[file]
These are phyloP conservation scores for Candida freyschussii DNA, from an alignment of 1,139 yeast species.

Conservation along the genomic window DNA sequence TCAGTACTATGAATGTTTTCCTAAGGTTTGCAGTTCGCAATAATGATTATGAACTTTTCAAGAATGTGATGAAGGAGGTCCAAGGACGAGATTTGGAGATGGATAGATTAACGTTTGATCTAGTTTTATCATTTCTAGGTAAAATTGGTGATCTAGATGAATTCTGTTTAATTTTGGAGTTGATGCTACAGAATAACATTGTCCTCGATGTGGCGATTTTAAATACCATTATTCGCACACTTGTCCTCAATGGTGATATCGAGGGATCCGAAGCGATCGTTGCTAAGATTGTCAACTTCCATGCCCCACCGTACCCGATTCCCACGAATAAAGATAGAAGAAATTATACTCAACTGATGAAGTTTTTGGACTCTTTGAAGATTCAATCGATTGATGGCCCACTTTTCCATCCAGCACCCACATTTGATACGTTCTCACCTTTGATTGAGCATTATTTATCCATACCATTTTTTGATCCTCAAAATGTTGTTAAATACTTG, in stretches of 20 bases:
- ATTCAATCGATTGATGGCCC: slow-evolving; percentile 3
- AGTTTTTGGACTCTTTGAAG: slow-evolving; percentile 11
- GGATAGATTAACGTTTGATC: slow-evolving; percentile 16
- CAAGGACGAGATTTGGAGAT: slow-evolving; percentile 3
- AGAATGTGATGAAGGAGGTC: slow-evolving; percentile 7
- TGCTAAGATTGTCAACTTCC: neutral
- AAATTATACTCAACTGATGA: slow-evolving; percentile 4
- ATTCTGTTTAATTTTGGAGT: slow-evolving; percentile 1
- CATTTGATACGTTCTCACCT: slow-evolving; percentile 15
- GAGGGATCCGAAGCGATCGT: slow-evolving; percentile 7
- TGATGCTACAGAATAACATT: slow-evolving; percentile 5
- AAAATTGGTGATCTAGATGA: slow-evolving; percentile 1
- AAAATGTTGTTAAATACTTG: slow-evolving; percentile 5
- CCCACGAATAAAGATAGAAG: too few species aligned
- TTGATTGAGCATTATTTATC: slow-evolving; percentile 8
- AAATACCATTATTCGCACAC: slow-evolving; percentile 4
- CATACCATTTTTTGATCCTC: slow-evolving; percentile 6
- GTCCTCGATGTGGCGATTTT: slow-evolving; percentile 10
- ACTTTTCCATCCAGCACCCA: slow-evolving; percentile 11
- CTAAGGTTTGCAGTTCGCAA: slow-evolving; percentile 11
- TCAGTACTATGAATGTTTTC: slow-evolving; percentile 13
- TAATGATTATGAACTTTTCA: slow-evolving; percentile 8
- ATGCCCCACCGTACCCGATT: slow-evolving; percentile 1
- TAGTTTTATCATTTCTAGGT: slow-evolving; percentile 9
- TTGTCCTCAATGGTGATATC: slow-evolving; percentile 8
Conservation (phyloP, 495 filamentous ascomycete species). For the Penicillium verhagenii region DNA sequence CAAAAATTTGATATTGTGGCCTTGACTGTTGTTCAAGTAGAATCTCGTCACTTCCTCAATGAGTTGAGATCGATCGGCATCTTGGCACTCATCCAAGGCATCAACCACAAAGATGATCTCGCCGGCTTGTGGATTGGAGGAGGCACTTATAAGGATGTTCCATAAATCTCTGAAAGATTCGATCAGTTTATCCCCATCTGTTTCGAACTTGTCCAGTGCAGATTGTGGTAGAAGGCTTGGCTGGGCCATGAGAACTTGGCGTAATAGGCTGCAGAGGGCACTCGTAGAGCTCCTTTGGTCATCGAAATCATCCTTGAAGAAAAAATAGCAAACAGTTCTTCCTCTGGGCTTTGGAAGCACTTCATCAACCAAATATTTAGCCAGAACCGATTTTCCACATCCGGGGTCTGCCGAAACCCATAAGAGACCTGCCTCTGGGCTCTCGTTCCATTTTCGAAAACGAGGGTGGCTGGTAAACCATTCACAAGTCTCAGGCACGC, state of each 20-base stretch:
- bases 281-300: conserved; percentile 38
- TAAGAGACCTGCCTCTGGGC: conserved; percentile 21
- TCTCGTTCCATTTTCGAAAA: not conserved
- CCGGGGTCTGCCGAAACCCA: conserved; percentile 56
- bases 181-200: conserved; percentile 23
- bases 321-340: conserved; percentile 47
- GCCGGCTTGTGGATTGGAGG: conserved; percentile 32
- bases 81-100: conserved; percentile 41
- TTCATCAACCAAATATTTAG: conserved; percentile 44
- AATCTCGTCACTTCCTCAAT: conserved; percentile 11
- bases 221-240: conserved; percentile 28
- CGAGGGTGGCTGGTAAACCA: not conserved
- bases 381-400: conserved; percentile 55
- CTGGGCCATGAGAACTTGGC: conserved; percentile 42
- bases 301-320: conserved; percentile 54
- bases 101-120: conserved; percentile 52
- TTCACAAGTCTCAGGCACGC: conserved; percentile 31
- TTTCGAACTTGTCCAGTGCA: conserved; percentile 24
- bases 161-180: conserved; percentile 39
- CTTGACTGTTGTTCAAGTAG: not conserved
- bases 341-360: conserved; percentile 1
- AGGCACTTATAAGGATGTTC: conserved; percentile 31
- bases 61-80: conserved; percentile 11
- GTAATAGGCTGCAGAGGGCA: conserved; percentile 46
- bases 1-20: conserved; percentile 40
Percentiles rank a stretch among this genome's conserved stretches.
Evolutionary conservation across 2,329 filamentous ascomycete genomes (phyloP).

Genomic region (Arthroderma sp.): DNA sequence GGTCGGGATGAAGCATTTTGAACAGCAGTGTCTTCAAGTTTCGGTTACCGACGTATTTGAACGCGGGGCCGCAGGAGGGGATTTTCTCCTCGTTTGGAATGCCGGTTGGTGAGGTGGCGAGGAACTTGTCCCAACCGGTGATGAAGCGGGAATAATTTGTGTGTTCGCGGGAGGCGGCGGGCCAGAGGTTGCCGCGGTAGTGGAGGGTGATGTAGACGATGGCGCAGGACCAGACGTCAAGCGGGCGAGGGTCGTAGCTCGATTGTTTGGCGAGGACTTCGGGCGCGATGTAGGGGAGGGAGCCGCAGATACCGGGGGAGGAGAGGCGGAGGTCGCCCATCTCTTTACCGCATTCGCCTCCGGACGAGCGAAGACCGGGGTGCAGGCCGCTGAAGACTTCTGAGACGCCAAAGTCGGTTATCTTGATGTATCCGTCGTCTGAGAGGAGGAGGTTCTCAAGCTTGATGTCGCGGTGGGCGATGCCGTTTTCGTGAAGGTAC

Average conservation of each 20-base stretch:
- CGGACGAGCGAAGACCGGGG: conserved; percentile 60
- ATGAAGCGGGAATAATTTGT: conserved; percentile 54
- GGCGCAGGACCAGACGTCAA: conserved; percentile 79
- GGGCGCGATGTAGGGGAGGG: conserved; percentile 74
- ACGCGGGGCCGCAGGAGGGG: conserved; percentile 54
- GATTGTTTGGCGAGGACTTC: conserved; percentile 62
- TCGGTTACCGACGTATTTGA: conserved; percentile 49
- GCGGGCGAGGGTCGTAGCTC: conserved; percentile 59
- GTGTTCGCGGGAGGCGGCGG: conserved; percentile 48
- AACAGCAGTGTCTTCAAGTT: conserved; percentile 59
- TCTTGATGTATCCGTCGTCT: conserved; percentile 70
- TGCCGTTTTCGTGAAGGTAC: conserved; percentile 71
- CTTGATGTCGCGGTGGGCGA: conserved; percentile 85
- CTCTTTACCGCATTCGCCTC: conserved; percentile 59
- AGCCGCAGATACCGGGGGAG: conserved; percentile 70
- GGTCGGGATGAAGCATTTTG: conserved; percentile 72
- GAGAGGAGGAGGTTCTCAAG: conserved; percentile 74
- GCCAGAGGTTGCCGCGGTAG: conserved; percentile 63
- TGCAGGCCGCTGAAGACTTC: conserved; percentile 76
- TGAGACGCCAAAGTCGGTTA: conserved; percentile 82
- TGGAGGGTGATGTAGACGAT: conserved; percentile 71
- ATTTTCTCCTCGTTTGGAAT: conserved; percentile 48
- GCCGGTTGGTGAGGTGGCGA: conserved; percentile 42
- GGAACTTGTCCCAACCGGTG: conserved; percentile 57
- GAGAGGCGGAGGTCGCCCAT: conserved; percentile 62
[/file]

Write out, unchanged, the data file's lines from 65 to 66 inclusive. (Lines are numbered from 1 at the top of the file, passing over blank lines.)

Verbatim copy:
- GCGGGCGAGGGTCGTAGCTC: conserved; percentile 59
- GTGTTCGCGGGAGGCGGCGG: conserved; percentile 48